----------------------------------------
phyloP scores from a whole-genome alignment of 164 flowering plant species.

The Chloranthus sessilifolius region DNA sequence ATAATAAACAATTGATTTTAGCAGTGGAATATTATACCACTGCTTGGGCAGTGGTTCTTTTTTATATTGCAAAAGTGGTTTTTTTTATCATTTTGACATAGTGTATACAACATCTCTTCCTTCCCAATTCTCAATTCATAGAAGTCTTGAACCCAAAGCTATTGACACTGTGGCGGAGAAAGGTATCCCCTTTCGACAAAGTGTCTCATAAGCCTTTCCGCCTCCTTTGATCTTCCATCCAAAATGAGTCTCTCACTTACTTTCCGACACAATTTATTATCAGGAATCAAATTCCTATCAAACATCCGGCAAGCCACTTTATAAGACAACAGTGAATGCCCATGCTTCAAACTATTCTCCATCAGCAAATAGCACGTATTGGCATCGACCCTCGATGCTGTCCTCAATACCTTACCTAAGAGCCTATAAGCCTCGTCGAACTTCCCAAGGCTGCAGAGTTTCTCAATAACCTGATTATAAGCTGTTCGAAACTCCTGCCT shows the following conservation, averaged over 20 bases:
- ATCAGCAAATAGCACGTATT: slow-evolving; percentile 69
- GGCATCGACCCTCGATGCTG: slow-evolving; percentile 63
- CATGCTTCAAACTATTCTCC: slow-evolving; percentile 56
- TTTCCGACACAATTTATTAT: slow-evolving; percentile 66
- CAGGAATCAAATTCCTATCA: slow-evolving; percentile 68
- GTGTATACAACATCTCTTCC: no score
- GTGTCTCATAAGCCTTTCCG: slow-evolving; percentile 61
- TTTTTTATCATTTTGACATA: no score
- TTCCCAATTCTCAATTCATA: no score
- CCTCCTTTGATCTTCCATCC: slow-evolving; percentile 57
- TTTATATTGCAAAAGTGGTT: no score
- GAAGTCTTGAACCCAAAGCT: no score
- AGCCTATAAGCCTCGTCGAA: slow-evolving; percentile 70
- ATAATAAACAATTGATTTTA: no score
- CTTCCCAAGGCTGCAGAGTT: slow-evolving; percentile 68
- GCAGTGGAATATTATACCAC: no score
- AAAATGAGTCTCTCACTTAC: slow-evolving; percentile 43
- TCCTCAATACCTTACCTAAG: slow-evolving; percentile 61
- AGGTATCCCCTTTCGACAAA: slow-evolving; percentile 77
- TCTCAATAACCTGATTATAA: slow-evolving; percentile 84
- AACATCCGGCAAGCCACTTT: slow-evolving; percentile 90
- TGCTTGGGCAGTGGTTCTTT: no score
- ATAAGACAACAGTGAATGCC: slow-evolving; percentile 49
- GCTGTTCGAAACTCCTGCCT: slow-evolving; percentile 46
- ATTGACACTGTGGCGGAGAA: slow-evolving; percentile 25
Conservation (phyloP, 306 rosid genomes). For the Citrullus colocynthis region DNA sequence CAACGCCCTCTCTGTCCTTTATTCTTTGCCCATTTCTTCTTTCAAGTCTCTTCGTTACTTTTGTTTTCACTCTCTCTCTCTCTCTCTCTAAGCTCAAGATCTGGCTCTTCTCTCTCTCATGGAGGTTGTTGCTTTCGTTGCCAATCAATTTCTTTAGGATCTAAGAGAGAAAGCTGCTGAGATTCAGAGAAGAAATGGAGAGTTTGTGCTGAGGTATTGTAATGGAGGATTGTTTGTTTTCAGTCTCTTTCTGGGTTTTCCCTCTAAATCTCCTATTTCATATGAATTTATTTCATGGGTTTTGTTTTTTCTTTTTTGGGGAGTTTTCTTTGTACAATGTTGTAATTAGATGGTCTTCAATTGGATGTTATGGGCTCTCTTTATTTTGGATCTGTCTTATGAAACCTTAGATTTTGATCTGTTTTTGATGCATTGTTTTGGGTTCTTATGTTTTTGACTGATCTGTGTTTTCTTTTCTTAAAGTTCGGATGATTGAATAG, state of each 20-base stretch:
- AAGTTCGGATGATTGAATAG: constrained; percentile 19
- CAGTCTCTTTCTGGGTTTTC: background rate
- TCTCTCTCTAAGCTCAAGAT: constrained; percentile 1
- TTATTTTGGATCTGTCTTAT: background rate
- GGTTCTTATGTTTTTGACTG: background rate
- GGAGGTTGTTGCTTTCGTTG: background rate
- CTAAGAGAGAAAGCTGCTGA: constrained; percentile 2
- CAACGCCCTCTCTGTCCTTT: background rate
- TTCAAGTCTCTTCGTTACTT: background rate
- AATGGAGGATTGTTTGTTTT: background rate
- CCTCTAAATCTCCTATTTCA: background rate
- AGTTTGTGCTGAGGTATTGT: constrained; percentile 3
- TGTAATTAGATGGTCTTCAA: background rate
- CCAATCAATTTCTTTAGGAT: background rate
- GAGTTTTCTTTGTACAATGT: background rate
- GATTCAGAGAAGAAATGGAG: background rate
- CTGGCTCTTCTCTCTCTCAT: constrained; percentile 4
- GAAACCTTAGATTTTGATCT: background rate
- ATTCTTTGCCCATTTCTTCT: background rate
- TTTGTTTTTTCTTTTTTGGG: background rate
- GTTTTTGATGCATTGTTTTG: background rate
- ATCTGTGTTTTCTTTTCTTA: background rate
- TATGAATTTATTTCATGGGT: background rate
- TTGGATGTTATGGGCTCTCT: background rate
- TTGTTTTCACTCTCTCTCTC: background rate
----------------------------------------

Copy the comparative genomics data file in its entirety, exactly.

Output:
phyloP scores from a whole-genome alignment of 164 flowering plant species.

The Chloranthus sessilifolius region DNA sequence ATAATAAACAATTGATTTTAGCAGTGGAATATTATACCACTGCTTGGGCAGTGGTTCTTTTTTATATTGCAAAAGTGGTTTTTTTTATCATTTTGACATAGTGTATACAACATCTCTTCCTTCCCAATTCTCAATTCATAGAAGTCTTGAACCCAAAGCTATTGACACTGTGGCGGAGAAAGGTATCCCCTTTCGACAAAGTGTCTCATAAGCCTTTCCGCCTCCTTTGATCTTCCATCCAAAATGAGTCTCTCACTTACTTTCCGACACAATTTATTATCAGGAATCAAATTCCTATCAAACATCCGGCAAGCCACTTTATAAGACAACAGTGAATGCCCATGCTTCAAACTATTCTCCATCAGCAAATAGCACGTATTGGCATCGACCCTCGATGCTGTCCTCAATACCTTACCTAAGAGCCTATAAGCCTCGTCGAACTTCCCAAGGCTGCAGAGTTTCTCAATAACCTGATTATAAGCTGTTCGAAACTCCTGCCT shows the following conservation, averaged over 20 bases:
- ATCAGCAAATAGCACGTATT: slow-evolving; percentile 69
- GGCATCGACCCTCGATGCTG: slow-evolving; percentile 63
- CATGCTTCAAACTATTCTCC: slow-evolving; percentile 56
- TTTCCGACACAATTTATTAT: slow-evolving; percentile 66
- CAGGAATCAAATTCCTATCA: slow-evolving; percentile 68
- GTGTATACAACATCTCTTCC: no score
- GTGTCTCATAAGCCTTTCCG: slow-evolving; percentile 61
- TTTTTTATCATTTTGACATA: no score
- TTCCCAATTCTCAATTCATA: no score
- CCTCCTTTGATCTTCCATCC: slow-evolving; percentile 57
- TTTATATTGCAAAAGTGGTT: no score
- GAAGTCTTGAACCCAAAGCT: no score
- AGCCTATAAGCCTCGTCGAA: slow-evolving; percentile 70
- ATAATAAACAATTGATTTTA: no score
- CTTCCCAAGGCTGCAGAGTT: slow-evolving; percentile 68
- GCAGTGGAATATTATACCAC: no score
- AAAATGAGTCTCTCACTTAC: slow-evolving; percentile 43
- TCCTCAATACCTTACCTAAG: slow-evolving; percentile 61
- AGGTATCCCCTTTCGACAAA: slow-evolving; percentile 77
- TCTCAATAACCTGATTATAA: slow-evolving; percentile 84
- AACATCCGGCAAGCCACTTT: slow-evolving; percentile 90
- TGCTTGGGCAGTGGTTCTTT: no score
- ATAAGACAACAGTGAATGCC: slow-evolving; percentile 49
- GCTGTTCGAAACTCCTGCCT: slow-evolving; percentile 46
- ATTGACACTGTGGCGGAGAA: slow-evolving; percentile 25
Conservation (phyloP, 306 rosid genomes). For the Citrullus colocynthis region DNA sequence CAACGCCCTCTCTGTCCTTTATTCTTTGCCCATTTCTTCTTTCAAGTCTCTTCGTTACTTTTGTTTTCACTCTCTCTCTCTCTCTCTCTAAGCTCAAGATCTGGCTCTTCTCTCTCTCATGGAGGTTGTTGCTTTCGTTGCCAATCAATTTCTTTAGGATCTAAGAGAGAAAGCTGCTGAGATTCAGAGAAGAAATGGAGAGTTTGTGCTGAGGTATTGTAATGGAGGATTGTTTGTTTTCAGTCTCTTTCTGGGTTTTCCCTCTAAATCTCCTATTTCATATGAATTTATTTCATGGGTTTTGTTTTTTCTTTTTTGGGGAGTTTTCTTTGTACAATGTTGTAATTAGATGGTCTTCAATTGGATGTTATGGGCTCTCTTTATTTTGGATCTGTCTTATGAAACCTTAGATTTTGATCTGTTTTTGATGCATTGTTTTGGGTTCTTATGTTTTTGACTGATCTGTGTTTTCTTTTCTTAAAGTTCGGATGATTGAATAG, state of each 20-base stretch:
- AAGTTCGGATGATTGAATAG: constrained; percentile 19
- CAGTCTCTTTCTGGGTTTTC: background rate
- TCTCTCTCTAAGCTCAAGAT: constrained; percentile 1
- TTATTTTGGATCTGTCTTAT: background rate
- GGTTCTTATGTTTTTGACTG: background rate
- GGAGGTTGTTGCTTTCGTTG: background rate
- CTAAGAGAGAAAGCTGCTGA: constrained; percentile 2
- CAACGCCCTCTCTGTCCTTT: background rate
- TTCAAGTCTCTTCGTTACTT: background rate
- AATGGAGGATTGTTTGTTTT: background rate
- CCTCTAAATCTCCTATTTCA: background rate
- AGTTTGTGCTGAGGTATTGT: constrained; percentile 3
- TGTAATTAGATGGTCTTCAA: background rate
- CCAATCAATTTCTTTAGGAT: background rate
- GAGTTTTCTTTGTACAATGT: background rate
- GATTCAGAGAAGAAATGGAG: background rate
- CTGGCTCTTCTCTCTCTCAT: constrained; percentile 4
- GAAACCTTAGATTTTGATCT: background rate
- ATTCTTTGCCCATTTCTTCT: background rate
- TTTGTTTTTTCTTTTTTGGG: background rate
- GTTTTTGATGCATTGTTTTG: background rate
- ATCTGTGTTTTCTTTTCTTA: background rate
- TATGAATTTATTTCATGGGT: background rate
- TTGGATGTTATGGGCTCTCT: background rate
- TTGTTTTCACTCTCTCTCTC: background rate